MOR 2( f1 f1 ) ( f 2 f 2 )

2

f1 f1

2

f 2 f 2

f i with i= 1,2 are vectors containing the pixel gray level of im- ages 1 and 2.

f i with i= 1,2 are the means.

After testing different window size correlations, we chose a window [7x7] with a search box dimension [17x17].

Mi: the points of the first image.

Mj: the points of the second image.

F1: window of correlation centred on each point of the first

image.

F2: window of correlation sliding on the second image

For each point Mi of image1 do

Center the window F1 on the point Mi

Choose an area of research in image2

For each point Mj of the search ZONE do:

Center the window F2 on the point Mj

Calculate correlation scores associated with the pixel

Mi (Either by measurement or normalized cross-correlation

centred or MORAVEC measurement).

Test the coefficient of maximum score

(The point Mi corresponding to Mj is one for which the

score is greater).

Fig. 1. Different steps of the approach

A multi resolution approach was adapted; the model is based on a multi resolution wavelet decomposition obtained by Daubechies wavelets. Each multi temporal image is decom- posed into three levels of resolution; we apply our approach on the level of coarsest resolution. Coupling with a multi resolu- tion analysis allows a computational optimization while ap- proaching the performance of the original method.

The principle of the digital image correlation is shown in fig2. Two images are not taken under the same lighting conditions, or with identical cameras. It is therefore necessary to achieve more than one simple correlation of gray levels.

The cross-correlation coefficient is used to calculate a normal- ized correlation factor, which comes down to not comparing the levels of gray but rather the way in which these levels of gray vary. In our approach, we use the MORAVEC measure (robust

Fig. 2. Search for a match by correlation

The accuracy of displacement measurements depend on the performance of the correlation technique. Given the coordi- nates of the points in the original image and the coordinates of these physical points of the distorted image, obtained by cross- correlation technique, the displacement field and strain can be calculated.

The deformations are estimated by a post treatment from dis- placement measure. After matching pairs of homologous points, the displacements are measured by subtracting the co- ordinates of the initial points and deformed.

to noise) and the centred normalized cross correlation measure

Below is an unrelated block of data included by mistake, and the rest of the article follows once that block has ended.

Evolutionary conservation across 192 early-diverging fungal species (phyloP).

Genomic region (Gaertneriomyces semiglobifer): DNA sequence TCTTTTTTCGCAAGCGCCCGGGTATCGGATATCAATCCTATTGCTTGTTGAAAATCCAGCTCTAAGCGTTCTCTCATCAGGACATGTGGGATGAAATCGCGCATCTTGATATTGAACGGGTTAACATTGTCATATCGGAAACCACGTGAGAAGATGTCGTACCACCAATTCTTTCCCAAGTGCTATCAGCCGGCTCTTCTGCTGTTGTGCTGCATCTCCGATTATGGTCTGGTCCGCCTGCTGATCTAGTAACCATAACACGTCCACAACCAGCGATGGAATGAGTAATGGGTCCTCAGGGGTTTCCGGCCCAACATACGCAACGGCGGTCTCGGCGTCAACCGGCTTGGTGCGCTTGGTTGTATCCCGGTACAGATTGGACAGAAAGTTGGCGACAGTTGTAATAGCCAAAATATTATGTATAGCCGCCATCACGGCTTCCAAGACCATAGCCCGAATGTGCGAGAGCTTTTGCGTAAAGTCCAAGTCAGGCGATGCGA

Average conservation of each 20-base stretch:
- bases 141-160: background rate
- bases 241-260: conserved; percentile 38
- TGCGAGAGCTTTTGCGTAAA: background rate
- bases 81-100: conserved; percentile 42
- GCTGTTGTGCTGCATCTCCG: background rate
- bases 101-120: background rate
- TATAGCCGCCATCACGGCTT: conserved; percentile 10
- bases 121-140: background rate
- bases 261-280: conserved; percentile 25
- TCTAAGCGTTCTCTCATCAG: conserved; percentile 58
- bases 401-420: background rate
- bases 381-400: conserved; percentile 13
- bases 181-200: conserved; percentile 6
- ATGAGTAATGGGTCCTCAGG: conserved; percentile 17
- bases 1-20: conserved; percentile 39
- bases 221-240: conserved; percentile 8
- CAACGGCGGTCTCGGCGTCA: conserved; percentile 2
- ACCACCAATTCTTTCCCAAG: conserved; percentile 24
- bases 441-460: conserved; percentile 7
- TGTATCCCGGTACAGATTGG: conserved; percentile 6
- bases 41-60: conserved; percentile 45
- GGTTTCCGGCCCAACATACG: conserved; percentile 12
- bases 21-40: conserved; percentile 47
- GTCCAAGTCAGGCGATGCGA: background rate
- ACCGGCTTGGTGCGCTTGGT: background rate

ZNCC (less expensive in computation time) Lane R A. et al [14].

ZNCC ( f1 f1 ) ( f2 f2 )

*x** *x * *x*

*y** *y * *y*

*x * *x** *x*

*y * *y** *y*

(1)

f1 f1

2 2

. *f*2 *f*2

Thus, the displacement is represented by

*x *

( *x*)

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*y *

(2)

International Journal of Scientific & Engineering Research Volume 6, Issue Řǰȱ ¢-2015

ISSN 2229-5518

689

In our method disparity at the point x is represented by the norm displacement vector at the point x (Euclidean distances).

Now we describe the deformation model used. The state of de-

*x*2 *F*11.*x*2 *F*12 .*y*2

*

*y*2 *F*21 .*x*2 *F*22 .*y*2

After solving the system

*x** *F *.*x * *F *.*y*

1 11 1 12 1

*

(5)

(6)

formation can be described by a tensor of deformation defined

*y*1

*

*F*21.*x*1 *F*22 .*y*1

to any point. We talk of a deformation field. To deduce the de-

formation at a point, two approaches are used

*x*2 *F*11.*x*2 *F*12 .*y*2

*

*y*2 *F*21.*x*2 *F*22 .*y*2

y .x* y .x*

F 2 1 1 2

11 x .y

*x *.*y*

(7)

The deformations of the considered point correspond to the av-

erage value of distortion of the triangular elements. There are

two approaches as illustrated in figure. 3. The coefficients as-

1 2 2 1

( *x *.*x** ) *x *.*x**

F 2 1 1 2

signed to the elements of figure. 3 correspond to the value of the

12 x .y

*x *.*y*

(8)

deformation of the triangular element.

1 2 2 1

y .y * y .y *

F 2 1 1 2

21 x .y

*x *.*y*

(9)

1 2 2 1

( *x *.*y ** ) *x *.*y **

F 2 1 1 2

22 x .y

*x *.*y*

(10)

1 2 2 1

From the deformation gradient tensor [F] the Cauchy-Green tensor is defined as:

C F .F T

(11)

(a) (b)

In contrast to [F] which can be non-symmetric [C] is a symmet- ric tensor such that:

Fig. 3. (a) Localized structure, (b) diagonal structure 2 2

Principle of calculati on of the deformat ion of a tri an-

gular element :

Calculations of deformations are made on triangular elements,

C11 F11 F12

C12 C21 F11.F21 F12 .F22

C22 F21 F22

(12)

(13) (14)

2 2

assuming that each triangle submitted a homogeneous defor-

mation.

A change of reference must be effected in order to express the